In case you didn’t listen to last week’s podcast, Aaron and I will be giving a presentation at the May 13 meeting of the Toronto chapter of the STC. The title of the presentation is “The Ears Have It”, and it will discuss how podcasts:
- Can help maintain an ongoing dialogue about a particular domain or topic
- Are a great way to disseminate new developments
- Are available anytime, anywhere, at the user’s convenience
- Make supplementary material more interesting
We’ll also be outlining the mechanics of podcasting, analyzing why some popular training and educational podcasts are successful, and how you can use the same techniques with your audio materials.
If you’re in the Toronto area, why not drop in, have a listen, and ask a few questions? You can get directions to the meeting here.
Over at the HelpScribe blog, Craig Haiss discusses several current trends in technical communication. Craig looks at:
- The rise of embedded assistance
- Increased reliance on multimedia
- The migration to structured authoring
- Conversing with users
There are a few more trends out there, I’m sure. The ones that I’m interested in are using wikis for internal and customer-facing documentation, and incorporating user-generated documentation in your documentation set.
What do you see as being some of the current trends in our industry? Feel free to leave a comment.
I came across this interesting article in the New York Times about Philip Parker, a college professor who has written over 200,000 books using patented content creation software. This had me thinking – could this sort of technology ever be used to author technical content? Theoretically, it could. Continue reading
In a February, 2008 blog post, Tom Johnson answered 13 questions about the job of technical writing. As with many of Tom’s posts, this one got me thinking. This time, about the questions people have asked me concerning becoming a freelance technical writer.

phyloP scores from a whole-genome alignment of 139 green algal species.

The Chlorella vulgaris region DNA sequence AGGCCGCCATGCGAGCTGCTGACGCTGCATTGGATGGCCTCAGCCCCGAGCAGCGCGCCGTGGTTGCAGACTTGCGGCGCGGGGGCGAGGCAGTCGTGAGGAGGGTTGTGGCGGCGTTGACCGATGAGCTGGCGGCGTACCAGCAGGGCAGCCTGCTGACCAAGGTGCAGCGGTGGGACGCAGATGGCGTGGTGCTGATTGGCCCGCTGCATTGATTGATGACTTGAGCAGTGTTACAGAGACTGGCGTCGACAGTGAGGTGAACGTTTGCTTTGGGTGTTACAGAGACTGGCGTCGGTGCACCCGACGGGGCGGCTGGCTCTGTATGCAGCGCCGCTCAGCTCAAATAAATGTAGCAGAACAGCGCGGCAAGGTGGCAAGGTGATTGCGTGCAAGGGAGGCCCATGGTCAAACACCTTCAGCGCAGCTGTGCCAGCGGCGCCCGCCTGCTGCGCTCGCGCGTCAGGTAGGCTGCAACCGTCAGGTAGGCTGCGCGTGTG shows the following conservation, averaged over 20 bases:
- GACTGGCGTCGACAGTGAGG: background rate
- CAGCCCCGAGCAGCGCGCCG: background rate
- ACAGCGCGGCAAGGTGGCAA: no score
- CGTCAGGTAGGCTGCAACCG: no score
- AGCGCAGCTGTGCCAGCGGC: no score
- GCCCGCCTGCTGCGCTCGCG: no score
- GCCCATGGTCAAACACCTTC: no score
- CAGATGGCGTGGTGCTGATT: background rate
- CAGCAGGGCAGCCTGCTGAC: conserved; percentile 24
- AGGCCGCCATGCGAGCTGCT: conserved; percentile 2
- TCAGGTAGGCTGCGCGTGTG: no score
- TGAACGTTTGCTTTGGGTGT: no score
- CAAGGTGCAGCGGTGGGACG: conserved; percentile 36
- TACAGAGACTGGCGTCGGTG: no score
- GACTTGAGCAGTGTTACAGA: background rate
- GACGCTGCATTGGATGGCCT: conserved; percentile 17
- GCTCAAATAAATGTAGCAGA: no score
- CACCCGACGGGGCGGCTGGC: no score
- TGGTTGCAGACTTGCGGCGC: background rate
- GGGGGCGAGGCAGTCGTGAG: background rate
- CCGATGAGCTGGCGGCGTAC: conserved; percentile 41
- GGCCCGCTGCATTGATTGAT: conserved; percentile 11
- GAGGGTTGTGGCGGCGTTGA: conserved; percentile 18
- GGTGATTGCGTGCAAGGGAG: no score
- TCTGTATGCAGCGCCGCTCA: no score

If you’re considering a move to the contract side of the fence, you might want to think about the questions in this blog post before making a decision.
Frame versus Word. Robohelp versus Flare. DocBook versus DITA. Coffee versus green tea. Those are some of the debates that many of us in the technical communications field take part in regularly. OK, maybe not the last one …
But I think that the DocBook versus DITA debate is one of the biggest ones going on right now. This article at The Content Wrangler looks at the DocBook and DITA’s strengths and how to make the choice. Teresa Mulvihill (with whom Aaron and I will be doing a podcast interview at DocTrain West) also wrote an excellent comparison of these rival XML schemes.
My take? DocBook and DITA both have their places. They’re both excellent for single sourcing. DocBook is better for what I call monolithic single sourcing, while DITA is better suited for discrete single sourcing. If you don’t have a lot of reuse of content in your organization, then DocBook is a good choice. If, on the other hand, if there is (or you anticipate) a lot of reuse then consider DITA.
Thoughts? Feel free to leave a comment.
In many ways, technical communications is just like any other field. When it comes to the people doing the job, the level of skill, dedication, and competence varies from person to person. You have outstanding practitioners and those who are in the job only for a pay packet.
I recently read an article at CIO.com that looks at the problems you might face when trying to hire a writer. Some of the advice is old hat; some of it useful.